WASHINGTON —The deadliest shooting at an elementary school in America, in Newtown, Connecticut, a decade ago, wasn’t enough to shock GOP lawmakers into dropping their objections to gun control.
The second-deadliest such shooting, in Uvalde, Texas, where at least 19 elementary school children died on Tuesday, isn’t likely to either.
Over and over again on Wednesday, Republican senators on Capitol Hill dismissed the need for expanded background checks for gun purchases, rejected calls to restrict the use of AR-15s and other semiautomatic weapons, and generally threw their hands up when pressed about the increasing frequency of mass shootings, suggesting it was all a mental health problem.
“We’ve had guns forever and we’re gonna continue to have guns,” Sen. Tommy Tuberville (R-Ala.) adamantly told reporters, pointing the finger at drugs in schools.
Gun violence seems to be worsening amid a proliferation of firearms in the U.S. More than 45,000 Americans died in shootings in 2020 as the firearm homicide rate increased 35%, reaching its highest level since 1994, according to the most recent data from the Centers for Disease Control and Prevention. Gun violence became the leading cause of death among children and adolescents in 2020, according to an analysis of CDC data by researchers at the University of Michigan.
“I don’t know what the silver bullet is.”
– Sen. Mike Braun (R-Ind.)
Many GOP senators said new gun laws wouldn’t stop mass shootings, regardless of how they were structured. Some suggested so-called red-flag laws to help prevent shootings, but such a law in New York didn’t stop a gunman from killing 10 people at a grocery store in Buffalo this month.
“I have carefully studied mass shootings going back to Columbine,” Sen. Steve Daines (R-Mont.) told HuffPost. “You go back and look at these horrible, evil perpetrators — either the existing laws were broken and in most cases the proposed laws would not have stopped the violence.”
When asked if he supported keeping guns out of the hands of teenagers, who are able to purchase an assault-style rifle in Texas at age 18 but can’t buy alcohol until they’re 21, Sen. Mike Rounds (R-S.D.) said: “The vast majority of teenagers, you’re never going to have an issue like this.”
“Remember, we already make it illegal to have guns in schools. We already made the atrocity itself — murder — illegal,” Rounds added.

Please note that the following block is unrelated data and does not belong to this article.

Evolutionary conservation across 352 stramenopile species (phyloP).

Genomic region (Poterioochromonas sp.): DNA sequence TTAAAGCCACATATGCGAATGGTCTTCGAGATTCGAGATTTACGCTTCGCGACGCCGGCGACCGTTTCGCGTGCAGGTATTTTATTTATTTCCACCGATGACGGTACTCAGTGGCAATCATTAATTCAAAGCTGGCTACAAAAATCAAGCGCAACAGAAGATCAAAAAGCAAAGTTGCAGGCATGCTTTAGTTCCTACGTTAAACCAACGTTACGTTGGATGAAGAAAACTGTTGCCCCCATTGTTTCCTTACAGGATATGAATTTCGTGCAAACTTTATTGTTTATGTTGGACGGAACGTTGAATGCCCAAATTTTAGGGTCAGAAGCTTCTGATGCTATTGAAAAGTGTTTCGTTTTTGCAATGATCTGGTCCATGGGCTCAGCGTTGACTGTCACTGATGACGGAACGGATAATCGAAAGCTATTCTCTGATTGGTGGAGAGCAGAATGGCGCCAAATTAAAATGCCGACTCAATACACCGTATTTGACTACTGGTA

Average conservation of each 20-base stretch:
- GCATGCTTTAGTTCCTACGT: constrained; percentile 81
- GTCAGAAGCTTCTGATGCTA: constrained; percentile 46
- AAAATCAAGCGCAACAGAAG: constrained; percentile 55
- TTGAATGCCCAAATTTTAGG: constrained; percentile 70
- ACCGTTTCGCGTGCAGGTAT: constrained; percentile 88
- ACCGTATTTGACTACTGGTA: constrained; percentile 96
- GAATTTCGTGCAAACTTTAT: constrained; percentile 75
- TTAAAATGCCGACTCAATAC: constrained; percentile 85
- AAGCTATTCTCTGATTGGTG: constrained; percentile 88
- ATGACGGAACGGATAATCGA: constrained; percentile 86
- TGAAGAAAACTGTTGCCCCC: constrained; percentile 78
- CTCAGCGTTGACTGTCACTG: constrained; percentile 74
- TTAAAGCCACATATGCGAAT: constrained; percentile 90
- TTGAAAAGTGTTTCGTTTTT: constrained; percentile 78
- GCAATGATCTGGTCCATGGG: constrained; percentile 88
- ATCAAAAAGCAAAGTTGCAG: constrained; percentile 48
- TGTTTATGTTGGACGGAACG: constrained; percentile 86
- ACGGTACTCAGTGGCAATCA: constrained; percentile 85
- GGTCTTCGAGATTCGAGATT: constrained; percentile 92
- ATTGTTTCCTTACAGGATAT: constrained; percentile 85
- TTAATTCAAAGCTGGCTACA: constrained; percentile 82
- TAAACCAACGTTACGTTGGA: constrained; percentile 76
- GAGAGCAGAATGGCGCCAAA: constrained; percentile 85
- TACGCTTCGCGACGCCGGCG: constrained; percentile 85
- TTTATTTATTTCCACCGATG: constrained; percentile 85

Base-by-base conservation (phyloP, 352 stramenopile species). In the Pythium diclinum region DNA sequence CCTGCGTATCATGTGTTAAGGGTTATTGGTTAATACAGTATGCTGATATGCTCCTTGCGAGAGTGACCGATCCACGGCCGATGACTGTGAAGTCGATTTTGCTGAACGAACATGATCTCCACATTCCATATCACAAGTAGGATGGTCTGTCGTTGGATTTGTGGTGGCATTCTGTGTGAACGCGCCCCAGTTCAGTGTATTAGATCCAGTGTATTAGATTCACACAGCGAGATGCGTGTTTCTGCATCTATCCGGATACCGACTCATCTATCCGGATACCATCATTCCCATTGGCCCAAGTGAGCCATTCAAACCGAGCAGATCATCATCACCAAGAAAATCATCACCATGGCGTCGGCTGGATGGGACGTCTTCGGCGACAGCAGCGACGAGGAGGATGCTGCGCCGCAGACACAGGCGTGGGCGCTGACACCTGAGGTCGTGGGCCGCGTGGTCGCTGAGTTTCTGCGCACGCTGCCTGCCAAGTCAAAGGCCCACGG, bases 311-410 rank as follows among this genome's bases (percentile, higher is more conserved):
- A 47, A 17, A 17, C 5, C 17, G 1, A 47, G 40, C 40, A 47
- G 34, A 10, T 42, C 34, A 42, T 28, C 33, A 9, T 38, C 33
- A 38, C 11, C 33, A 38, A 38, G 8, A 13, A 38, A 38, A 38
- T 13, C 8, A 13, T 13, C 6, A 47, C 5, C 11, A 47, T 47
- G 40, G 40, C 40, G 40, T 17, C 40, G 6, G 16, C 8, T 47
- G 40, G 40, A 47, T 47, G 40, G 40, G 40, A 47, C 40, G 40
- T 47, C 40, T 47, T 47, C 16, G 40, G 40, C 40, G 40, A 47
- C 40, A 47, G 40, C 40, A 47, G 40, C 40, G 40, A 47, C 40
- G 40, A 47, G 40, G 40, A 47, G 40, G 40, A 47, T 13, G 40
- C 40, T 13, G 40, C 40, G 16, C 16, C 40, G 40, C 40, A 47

Sen. Kevin Cramer (R-N.D.) defended the ability of Americans to purchase AR-15 rifles, the most popular weapon used by mass shooters, even though they weren’t available when the Second Amendment was written.
“I don’t know that our forefathers didn’t anticipate the day when both the government and the criminals and law enforcement and the citizens would access more sophisticated systems of all types,” Cramer said.
Asked how his constituents would respond if he backed gun control legislation, Cramer said they “would probably throw me out of office.” But he rejected the notion that Republicans are scared of the National Rifle Association.
“It’s not the NRA, it’s gun owners, individual gun owners,” he said.
Sen. Mitt Romney (R-Utah) said his position hadn’t changed; he favors improving background checks and leaving gun laws to the states.
Calls for improved background checks have been the default response to high-profile shootings for several years. Under current law, licensed gun dealers are required to contact the FBI’s National Instant Criminal Background Check System to verify the buyer doesn’t have a criminal record. But people who aren’t professional gun dealers don’t have to be licensed and don’t have to run a background check when they sell a gun.
The House of Representatives approved two background check bills last year on a bipartisan basis. One bill would expand background checks to such private sales by requiring the parties to get a licensed dealer to run a background check. The other would extend the three-day waiting period if the background check system doesn’t immediately respond.
Democrats took steps this week to put the legislation on the Senate calendar, but the Senate isn’t likely to take up either bill until next month, at the earliest. Lawmakers are scheduled to leave town on Thursday for a previously scheduled two-week recess.
Senators on both sides of the aisle are deeply pessimistic about the chances of any sort of compromise on gun control. Passing new legislation would require at least 10 Republican votes, but the GOP overwhelmingly opposes nearly all gun restrictions.
“I don’t know what the silver bullet is,” Sen. Mike Braun (R-Ind.) said. “I think that it is incumbent on all of us to be open-minded and to see what makes sense.”